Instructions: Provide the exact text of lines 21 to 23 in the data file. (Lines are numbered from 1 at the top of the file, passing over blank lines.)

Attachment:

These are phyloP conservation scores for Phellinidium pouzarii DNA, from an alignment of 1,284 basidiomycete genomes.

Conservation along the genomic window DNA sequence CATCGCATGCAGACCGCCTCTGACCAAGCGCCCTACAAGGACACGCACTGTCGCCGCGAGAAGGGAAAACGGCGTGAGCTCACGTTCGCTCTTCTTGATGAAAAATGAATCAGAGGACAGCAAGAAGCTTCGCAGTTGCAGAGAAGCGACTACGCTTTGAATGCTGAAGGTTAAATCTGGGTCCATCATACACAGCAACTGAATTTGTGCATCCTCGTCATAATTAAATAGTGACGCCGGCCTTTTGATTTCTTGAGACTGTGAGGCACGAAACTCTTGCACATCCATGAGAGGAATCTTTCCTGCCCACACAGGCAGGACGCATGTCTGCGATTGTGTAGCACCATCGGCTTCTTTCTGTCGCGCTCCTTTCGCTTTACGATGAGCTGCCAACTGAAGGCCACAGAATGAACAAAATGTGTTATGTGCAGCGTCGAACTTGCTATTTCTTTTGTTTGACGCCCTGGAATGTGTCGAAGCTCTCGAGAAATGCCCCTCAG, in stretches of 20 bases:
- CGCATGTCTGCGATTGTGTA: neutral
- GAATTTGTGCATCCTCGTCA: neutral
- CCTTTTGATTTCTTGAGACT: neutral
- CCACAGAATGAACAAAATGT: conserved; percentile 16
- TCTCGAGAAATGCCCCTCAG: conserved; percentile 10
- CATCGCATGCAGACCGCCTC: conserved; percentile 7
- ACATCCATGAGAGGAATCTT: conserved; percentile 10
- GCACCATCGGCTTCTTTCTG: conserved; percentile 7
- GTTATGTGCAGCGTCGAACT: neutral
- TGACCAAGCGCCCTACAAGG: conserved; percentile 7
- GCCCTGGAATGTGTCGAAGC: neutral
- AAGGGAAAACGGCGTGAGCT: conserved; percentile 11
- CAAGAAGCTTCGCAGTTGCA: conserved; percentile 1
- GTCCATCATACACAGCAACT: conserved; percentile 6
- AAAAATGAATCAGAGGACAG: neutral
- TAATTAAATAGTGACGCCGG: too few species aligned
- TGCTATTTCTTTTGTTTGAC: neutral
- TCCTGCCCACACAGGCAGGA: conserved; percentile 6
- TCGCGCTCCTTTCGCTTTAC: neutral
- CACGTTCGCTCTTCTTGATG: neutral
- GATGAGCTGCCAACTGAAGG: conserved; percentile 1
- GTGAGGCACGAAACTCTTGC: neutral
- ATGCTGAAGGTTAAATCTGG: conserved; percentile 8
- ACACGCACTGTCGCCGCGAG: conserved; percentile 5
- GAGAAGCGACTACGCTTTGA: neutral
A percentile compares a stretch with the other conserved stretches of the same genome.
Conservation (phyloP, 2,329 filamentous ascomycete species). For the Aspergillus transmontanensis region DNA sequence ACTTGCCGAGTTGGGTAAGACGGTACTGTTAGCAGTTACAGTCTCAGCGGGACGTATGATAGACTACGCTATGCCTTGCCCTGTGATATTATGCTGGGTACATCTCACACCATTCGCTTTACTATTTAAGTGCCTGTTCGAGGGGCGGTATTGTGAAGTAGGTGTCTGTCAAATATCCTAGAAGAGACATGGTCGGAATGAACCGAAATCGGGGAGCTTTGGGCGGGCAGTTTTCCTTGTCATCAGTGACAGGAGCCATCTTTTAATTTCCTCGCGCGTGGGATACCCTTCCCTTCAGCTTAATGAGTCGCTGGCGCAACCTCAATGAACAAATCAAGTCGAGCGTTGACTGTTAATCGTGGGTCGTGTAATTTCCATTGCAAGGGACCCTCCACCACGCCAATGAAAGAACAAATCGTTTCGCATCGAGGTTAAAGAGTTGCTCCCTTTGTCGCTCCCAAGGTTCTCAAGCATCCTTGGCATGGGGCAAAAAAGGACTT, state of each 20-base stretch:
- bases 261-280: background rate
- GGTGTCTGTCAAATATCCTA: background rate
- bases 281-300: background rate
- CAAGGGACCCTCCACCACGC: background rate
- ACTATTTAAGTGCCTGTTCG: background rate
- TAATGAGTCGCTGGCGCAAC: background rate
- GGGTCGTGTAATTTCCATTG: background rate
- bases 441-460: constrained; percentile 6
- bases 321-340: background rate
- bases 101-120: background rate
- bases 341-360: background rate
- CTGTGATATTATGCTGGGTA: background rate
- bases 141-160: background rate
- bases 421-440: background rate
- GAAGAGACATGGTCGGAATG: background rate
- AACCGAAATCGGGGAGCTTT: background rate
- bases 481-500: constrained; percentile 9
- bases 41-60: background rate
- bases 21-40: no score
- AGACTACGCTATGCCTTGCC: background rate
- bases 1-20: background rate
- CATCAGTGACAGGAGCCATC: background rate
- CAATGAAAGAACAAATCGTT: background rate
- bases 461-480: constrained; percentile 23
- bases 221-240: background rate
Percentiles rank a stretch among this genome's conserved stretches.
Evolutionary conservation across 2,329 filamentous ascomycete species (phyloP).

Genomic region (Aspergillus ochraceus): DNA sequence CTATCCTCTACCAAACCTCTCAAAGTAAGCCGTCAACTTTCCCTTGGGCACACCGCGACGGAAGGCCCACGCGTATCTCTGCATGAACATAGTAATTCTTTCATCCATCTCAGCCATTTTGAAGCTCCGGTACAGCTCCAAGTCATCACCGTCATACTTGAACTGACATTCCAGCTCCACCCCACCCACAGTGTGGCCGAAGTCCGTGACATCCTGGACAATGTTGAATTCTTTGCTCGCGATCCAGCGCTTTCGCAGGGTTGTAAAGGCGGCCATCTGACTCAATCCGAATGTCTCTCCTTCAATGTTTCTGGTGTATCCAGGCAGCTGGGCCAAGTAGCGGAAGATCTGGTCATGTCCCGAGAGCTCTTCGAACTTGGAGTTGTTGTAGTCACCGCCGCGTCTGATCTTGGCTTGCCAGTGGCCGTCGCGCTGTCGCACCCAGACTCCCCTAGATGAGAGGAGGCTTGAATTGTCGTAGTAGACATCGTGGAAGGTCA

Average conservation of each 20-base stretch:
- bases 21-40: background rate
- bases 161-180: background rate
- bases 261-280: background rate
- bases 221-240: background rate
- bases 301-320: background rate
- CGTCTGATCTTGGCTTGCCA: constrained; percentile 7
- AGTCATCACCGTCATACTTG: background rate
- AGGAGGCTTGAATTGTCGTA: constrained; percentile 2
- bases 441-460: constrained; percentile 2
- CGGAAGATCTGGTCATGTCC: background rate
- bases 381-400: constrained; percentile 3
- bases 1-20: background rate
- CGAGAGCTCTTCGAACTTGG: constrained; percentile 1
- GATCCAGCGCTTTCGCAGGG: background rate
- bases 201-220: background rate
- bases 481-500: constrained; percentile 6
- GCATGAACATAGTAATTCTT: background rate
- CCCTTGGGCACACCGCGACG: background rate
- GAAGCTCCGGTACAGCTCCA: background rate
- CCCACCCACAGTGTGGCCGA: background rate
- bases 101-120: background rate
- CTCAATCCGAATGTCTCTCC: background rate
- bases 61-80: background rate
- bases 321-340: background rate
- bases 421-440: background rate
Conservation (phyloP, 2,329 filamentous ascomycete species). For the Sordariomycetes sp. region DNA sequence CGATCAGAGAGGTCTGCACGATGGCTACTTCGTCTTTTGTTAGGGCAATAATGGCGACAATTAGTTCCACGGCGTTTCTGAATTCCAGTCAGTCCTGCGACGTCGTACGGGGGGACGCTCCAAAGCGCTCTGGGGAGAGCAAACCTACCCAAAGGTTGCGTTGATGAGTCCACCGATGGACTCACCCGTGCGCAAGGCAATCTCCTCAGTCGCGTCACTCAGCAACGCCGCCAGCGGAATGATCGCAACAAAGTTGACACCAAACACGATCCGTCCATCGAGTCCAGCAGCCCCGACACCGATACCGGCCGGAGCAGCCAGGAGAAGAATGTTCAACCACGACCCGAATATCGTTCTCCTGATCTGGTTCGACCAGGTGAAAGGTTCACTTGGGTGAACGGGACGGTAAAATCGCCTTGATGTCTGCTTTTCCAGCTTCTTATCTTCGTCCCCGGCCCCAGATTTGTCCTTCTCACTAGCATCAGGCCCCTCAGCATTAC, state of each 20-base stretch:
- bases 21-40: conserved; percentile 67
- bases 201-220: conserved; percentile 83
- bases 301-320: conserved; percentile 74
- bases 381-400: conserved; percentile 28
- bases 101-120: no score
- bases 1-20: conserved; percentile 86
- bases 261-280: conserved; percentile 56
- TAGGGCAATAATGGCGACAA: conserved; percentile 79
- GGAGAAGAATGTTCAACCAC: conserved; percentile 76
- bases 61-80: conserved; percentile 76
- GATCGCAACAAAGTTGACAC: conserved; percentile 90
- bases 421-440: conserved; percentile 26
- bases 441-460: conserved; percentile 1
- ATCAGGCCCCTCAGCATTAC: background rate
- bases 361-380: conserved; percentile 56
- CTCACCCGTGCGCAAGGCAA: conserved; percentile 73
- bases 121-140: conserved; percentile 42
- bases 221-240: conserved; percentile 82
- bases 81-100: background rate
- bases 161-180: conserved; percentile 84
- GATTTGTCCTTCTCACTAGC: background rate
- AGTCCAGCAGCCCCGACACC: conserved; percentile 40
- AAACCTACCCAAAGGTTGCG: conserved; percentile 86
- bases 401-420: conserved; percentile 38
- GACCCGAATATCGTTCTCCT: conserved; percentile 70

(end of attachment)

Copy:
- TCGCGCTCCTTTCGCTTTAC: neutral
- CACGTTCGCTCTTCTTGATG: neutral
- GATGAGCTGCCAACTGAAGG: conserved; percentile 1